The Army is testing and developing better ways to get supplies to soldiers in far-flung, austere places in both big and small packages.
Recent work by soldiers with the 82nd Airborne Division at Fort Bragg, North Carolina, tested a parachute system that delivers equipment as large as a vehicle at lower altitudes and with fewer parachutes.
Members of the 151st Quartermaster Company, 11th Quartermaster Company and 82nd Financial Management Support Unit, 82nd Sustainment Brigade, did those tests with the Advanced Low Velocity Airdrop System-Dual Row Airdrop System.
The G-16 cargo parachute will give loadmasters a way to airdrop at lower altitudes. That will reduce the number of parachutes they need for those types of loads.
Parts of the protective system are being delivered to soldiers.
“The G-16 cargo parachute will provide expeditionary delivery of military equipment and supplies which in return allows operational units to perform speedy recovery before their follow-on mission,” said Sgt. 1st Class Juan Cruz, ALVADS-DRAS Test Noncommissioned Officer with the U.S. Army Operational Test Command’s Airborne and Special Operations Test Directorate.
The ABNSOTD conducts the Army’s operational testing for joint airborne contingency and special operations forces.
“It is a great opportunity to be part of operational testing and to see new equipment that is the future of heavy parachutes in the rigger field,” said Spc. Nicholas Rowan, 151st Quartermaster Company.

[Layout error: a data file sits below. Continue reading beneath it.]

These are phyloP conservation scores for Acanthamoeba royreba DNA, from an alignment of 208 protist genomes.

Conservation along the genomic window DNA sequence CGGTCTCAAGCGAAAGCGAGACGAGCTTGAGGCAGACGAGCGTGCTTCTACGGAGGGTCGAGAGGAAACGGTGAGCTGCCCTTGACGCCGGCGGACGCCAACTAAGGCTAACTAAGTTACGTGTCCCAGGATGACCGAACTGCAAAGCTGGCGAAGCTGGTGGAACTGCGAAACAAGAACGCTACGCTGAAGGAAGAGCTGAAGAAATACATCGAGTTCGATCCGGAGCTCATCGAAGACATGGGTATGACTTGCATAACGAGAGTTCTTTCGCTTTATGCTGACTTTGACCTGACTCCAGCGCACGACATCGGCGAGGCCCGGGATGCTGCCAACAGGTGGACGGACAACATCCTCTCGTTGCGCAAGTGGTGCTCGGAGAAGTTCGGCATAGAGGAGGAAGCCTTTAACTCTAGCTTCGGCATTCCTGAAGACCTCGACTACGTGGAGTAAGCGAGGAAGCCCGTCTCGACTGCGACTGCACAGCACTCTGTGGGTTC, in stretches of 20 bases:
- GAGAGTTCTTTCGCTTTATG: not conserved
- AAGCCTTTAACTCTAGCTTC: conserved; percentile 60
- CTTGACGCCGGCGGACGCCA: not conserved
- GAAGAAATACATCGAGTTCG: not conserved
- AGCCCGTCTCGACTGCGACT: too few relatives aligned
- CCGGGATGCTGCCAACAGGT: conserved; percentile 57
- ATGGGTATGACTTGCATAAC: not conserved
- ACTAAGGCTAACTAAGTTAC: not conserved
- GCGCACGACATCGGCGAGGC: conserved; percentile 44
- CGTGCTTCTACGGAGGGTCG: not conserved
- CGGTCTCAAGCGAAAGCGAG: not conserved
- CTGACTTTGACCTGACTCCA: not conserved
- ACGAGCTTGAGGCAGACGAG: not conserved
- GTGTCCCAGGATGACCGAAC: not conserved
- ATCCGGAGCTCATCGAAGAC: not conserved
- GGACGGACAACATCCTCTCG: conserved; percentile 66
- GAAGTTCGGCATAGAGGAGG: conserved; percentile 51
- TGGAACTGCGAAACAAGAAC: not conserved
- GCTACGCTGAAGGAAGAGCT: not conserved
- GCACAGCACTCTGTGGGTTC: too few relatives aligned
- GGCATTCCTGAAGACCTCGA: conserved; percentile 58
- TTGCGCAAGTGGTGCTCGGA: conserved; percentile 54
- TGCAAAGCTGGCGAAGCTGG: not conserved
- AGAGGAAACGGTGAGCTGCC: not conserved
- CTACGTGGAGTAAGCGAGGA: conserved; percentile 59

Another effort would give airdrops a more nimble way to deliver supplies at longer ranges to soldiers, especially in smaller packages for those stretched out across a near-peer battlefield.
The Autonomous Aerial Resupply into Dense, Urban, Complex Terrain, or AAIRDUCT, started in March 2018 and expects to conclude by fiscal year 2021.
The tech demo they’re providing through the Army’s Combat Capabilities Development Command Soldier Center aims to find multiple “areal delivery technologies” that would support urban operations.
Those include the Multi-Use Aerial Dispersing System, which can be used to deliver scatterable media or aid supplies to a civilian population.
And two new variants of the Joint Precision Aerial Delivery System are being developed to autonomously deliver cargo from 10- to 500-pound payloads.
But it’s more than just a smaller load, it’s a new way to guide in packages when enemy troops are jamming GPS.
“The JCTD will focus on navigation in a GPS-denied environment, enhanced parachute control to increase accuracy and the ability to autonomously drop sensors from a JPADS to reduce the need for traditional hand emplacement,” according to a CCDC release.
But that will require advancements in airdrop mission planning.
The researchers conducted their first operational tests in August, using MADS to deliver psychological operations materials specific to U.S. Central Command.
They have a second operational demo planned for fiscal year 2021 that will focus on small unit resupply and sensor emplacement in an urban environment.